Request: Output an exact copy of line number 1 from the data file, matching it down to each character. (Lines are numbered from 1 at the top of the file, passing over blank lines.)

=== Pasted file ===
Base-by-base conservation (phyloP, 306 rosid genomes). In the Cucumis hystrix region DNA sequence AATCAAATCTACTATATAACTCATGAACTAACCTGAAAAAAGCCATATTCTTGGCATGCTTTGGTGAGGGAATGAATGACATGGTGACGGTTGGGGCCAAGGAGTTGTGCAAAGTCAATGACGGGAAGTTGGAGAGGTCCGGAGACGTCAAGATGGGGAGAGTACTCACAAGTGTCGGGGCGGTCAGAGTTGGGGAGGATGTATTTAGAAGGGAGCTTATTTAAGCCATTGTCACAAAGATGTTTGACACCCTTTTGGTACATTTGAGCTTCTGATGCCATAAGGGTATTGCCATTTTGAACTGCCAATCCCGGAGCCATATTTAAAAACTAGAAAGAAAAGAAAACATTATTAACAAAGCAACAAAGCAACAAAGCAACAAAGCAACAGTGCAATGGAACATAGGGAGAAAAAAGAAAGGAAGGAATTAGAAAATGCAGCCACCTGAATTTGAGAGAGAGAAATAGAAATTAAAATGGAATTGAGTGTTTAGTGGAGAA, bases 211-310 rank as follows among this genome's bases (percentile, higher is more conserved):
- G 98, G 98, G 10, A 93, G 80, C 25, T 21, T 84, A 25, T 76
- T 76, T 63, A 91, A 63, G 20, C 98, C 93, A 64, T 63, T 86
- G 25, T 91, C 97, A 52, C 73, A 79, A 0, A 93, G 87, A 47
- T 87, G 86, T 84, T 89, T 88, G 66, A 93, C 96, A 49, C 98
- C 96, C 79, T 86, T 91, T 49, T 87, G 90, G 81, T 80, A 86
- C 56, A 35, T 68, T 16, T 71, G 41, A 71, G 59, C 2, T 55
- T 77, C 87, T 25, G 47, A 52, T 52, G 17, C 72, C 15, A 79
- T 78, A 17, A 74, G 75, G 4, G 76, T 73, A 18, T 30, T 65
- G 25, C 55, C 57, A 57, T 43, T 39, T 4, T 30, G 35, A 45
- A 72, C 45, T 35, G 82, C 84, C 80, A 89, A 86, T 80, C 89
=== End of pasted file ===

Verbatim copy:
Base-by-base conservation (phyloP, 306 rosid genomes). In the Cucumis hystrix region DNA sequence AATCAAATCTACTATATAACTCATGAACTAACCTGAAAAAAGCCATATTCTTGGCATGCTTTGGTGAGGGAATGAATGACATGGTGACGGTTGGGGCCAAGGAGTTGTGCAAAGTCAATGACGGGAAGTTGGAGAGGTCCGGAGACGTCAAGATGGGGAGAGTACTCACAAGTGTCGGGGCGGTCAGAGTTGGGGAGGATGTATTTAGAAGGGAGCTTATTTAAGCCATTGTCACAAAGATGTTTGACACCCTTTTGGTACATTTGAGCTTCTGATGCCATAAGGGTATTGCCATTTTGAACTGCCAATCCCGGAGCCATATTTAAAAACTAGAAAGAAAAGAAAACATTATTAACAAAGCAACAAAGCAACAAAGCAACAAAGCAACAGTGCAATGGAACATAGGGAGAAAAAAGAAAGGAAGGAATTAGAAAATGCAGCCACCTGAATTTGAGAGAGAGAAATAGAAATTAAAATGGAATTGAGTGTTTAGTGGAGAA, bases 211-310 rank as follows among this genome's bases (percentile, higher is more conserved):